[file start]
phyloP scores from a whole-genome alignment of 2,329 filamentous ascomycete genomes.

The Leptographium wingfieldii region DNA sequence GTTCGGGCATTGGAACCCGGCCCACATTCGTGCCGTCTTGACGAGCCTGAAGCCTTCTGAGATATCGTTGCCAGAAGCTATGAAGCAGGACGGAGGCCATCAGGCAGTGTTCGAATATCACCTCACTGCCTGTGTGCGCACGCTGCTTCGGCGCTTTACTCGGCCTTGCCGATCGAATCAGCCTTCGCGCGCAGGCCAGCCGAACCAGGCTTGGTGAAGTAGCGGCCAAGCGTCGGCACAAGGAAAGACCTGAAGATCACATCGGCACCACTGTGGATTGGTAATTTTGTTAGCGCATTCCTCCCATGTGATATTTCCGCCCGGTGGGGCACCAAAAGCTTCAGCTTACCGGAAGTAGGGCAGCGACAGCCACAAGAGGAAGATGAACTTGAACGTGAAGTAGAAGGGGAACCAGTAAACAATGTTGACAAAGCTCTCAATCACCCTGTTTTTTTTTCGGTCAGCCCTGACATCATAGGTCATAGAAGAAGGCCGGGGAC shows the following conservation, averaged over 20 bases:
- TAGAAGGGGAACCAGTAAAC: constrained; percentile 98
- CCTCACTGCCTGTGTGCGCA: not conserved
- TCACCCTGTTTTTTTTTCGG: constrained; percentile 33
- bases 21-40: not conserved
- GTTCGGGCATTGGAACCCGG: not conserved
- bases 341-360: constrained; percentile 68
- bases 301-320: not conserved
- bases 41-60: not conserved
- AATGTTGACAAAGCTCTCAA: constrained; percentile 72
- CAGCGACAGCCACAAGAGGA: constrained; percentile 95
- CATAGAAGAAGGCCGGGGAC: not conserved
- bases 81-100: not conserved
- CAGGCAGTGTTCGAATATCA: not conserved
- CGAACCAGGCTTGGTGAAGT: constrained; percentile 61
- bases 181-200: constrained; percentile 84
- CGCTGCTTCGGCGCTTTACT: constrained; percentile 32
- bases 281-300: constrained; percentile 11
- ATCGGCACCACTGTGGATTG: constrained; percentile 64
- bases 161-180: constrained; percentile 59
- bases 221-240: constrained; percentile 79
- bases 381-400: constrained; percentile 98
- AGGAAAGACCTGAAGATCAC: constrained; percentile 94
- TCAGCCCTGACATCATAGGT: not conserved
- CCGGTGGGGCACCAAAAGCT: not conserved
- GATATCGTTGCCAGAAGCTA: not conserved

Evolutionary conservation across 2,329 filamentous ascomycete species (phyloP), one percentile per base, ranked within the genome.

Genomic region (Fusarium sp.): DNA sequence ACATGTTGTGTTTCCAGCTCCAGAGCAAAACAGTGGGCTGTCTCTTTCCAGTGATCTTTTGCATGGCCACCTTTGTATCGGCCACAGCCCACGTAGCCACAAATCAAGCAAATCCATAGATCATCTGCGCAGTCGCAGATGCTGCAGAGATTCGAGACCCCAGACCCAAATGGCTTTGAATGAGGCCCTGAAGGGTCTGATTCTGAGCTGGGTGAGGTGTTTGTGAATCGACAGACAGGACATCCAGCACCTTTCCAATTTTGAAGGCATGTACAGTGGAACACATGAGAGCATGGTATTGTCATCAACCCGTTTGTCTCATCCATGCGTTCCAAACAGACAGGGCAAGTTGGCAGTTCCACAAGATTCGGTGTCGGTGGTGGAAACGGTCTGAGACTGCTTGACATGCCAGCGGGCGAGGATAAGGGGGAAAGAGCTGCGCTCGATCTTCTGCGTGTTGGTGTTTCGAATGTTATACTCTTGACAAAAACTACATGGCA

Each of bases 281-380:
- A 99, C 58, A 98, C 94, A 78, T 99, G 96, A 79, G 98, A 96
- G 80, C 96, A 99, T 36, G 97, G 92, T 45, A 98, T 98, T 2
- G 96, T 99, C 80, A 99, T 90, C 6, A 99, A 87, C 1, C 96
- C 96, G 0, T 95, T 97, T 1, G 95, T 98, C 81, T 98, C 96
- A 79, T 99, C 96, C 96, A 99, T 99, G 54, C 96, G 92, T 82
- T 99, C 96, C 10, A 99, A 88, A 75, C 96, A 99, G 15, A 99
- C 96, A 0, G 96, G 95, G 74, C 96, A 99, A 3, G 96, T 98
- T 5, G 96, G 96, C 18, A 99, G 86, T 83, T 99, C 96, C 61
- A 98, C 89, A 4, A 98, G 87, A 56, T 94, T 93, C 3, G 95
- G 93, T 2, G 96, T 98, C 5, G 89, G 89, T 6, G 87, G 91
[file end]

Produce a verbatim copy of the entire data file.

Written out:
phyloP scores from a whole-genome alignment of 2,329 filamentous ascomycete genomes.

The Leptographium wingfieldii region DNA sequence GTTCGGGCATTGGAACCCGGCCCACATTCGTGCCGTCTTGACGAGCCTGAAGCCTTCTGAGATATCGTTGCCAGAAGCTATGAAGCAGGACGGAGGCCATCAGGCAGTGTTCGAATATCACCTCACTGCCTGTGTGCGCACGCTGCTTCGGCGCTTTACTCGGCCTTGCCGATCGAATCAGCCTTCGCGCGCAGGCCAGCCGAACCAGGCTTGGTGAAGTAGCGGCCAAGCGTCGGCACAAGGAAAGACCTGAAGATCACATCGGCACCACTGTGGATTGGTAATTTTGTTAGCGCATTCCTCCCATGTGATATTTCCGCCCGGTGGGGCACCAAAAGCTTCAGCTTACCGGAAGTAGGGCAGCGACAGCCACAAGAGGAAGATGAACTTGAACGTGAAGTAGAAGGGGAACCAGTAAACAATGTTGACAAAGCTCTCAATCACCCTGTTTTTTTTTCGGTCAGCCCTGACATCATAGGTCATAGAAGAAGGCCGGGGAC shows the following conservation, averaged over 20 bases:
- TAGAAGGGGAACCAGTAAAC: constrained; percentile 98
- CCTCACTGCCTGTGTGCGCA: not conserved
- TCACCCTGTTTTTTTTTCGG: constrained; percentile 33
- bases 21-40: not conserved
- GTTCGGGCATTGGAACCCGG: not conserved
- bases 341-360: constrained; percentile 68
- bases 301-320: not conserved
- bases 41-60: not conserved
- AATGTTGACAAAGCTCTCAA: constrained; percentile 72
- CAGCGACAGCCACAAGAGGA: constrained; percentile 95
- CATAGAAGAAGGCCGGGGAC: not conserved
- bases 81-100: not conserved
- CAGGCAGTGTTCGAATATCA: not conserved
- CGAACCAGGCTTGGTGAAGT: constrained; percentile 61
- bases 181-200: constrained; percentile 84
- CGCTGCTTCGGCGCTTTACT: constrained; percentile 32
- bases 281-300: constrained; percentile 11
- ATCGGCACCACTGTGGATTG: constrained; percentile 64
- bases 161-180: constrained; percentile 59
- bases 221-240: constrained; percentile 79
- bases 381-400: constrained; percentile 98
- AGGAAAGACCTGAAGATCAC: constrained; percentile 94
- TCAGCCCTGACATCATAGGT: not conserved
- CCGGTGGGGCACCAAAAGCT: not conserved
- GATATCGTTGCCAGAAGCTA: not conserved

Evolutionary conservation across 2,329 filamentous ascomycete species (phyloP), one percentile per base, ranked within the genome.

Genomic region (Fusarium sp.): DNA sequence ACATGTTGTGTTTCCAGCTCCAGAGCAAAACAGTGGGCTGTCTCTTTCCAGTGATCTTTTGCATGGCCACCTTTGTATCGGCCACAGCCCACGTAGCCACAAATCAAGCAAATCCATAGATCATCTGCGCAGTCGCAGATGCTGCAGAGATTCGAGACCCCAGACCCAAATGGCTTTGAATGAGGCCCTGAAGGGTCTGATTCTGAGCTGGGTGAGGTGTTTGTGAATCGACAGACAGGACATCCAGCACCTTTCCAATTTTGAAGGCATGTACAGTGGAACACATGAGAGCATGGTATTGTCATCAACCCGTTTGTCTCATCCATGCGTTCCAAACAGACAGGGCAAGTTGGCAGTTCCACAAGATTCGGTGTCGGTGGTGGAAACGGTCTGAGACTGCTTGACATGCCAGCGGGCGAGGATAAGGGGGAAAGAGCTGCGCTCGATCTTCTGCGTGTTGGTGTTTCGAATGTTATACTCTTGACAAAAACTACATGGCA

Each of bases 281-380:
- A 99, C 58, A 98, C 94, A 78, T 99, G 96, A 79, G 98, A 96
- G 80, C 96, A 99, T 36, G 97, G 92, T 45, A 98, T 98, T 2
- G 96, T 99, C 80, A 99, T 90, C 6, A 99, A 87, C 1, C 96
- C 96, G 0, T 95, T 97, T 1, G 95, T 98, C 81, T 98, C 96
- A 79, T 99, C 96, C 96, A 99, T 99, G 54, C 96, G 92, T 82
- T 99, C 96, C 10, A 99, A 88, A 75, C 96, A 99, G 15, A 99
- C 96, A 0, G 96, G 95, G 74, C 96, A 99, A 3, G 96, T 98
- T 5, G 96, G 96, C 18, A 99, G 86, T 83, T 99, C 96, C 61
- A 98, C 89, A 4, A 98, G 87, A 56, T 94, T 93, C 3, G 95
- G 93, T 2, G 96, T 98, C 5, G 89, G 89, T 6, G 87, G 91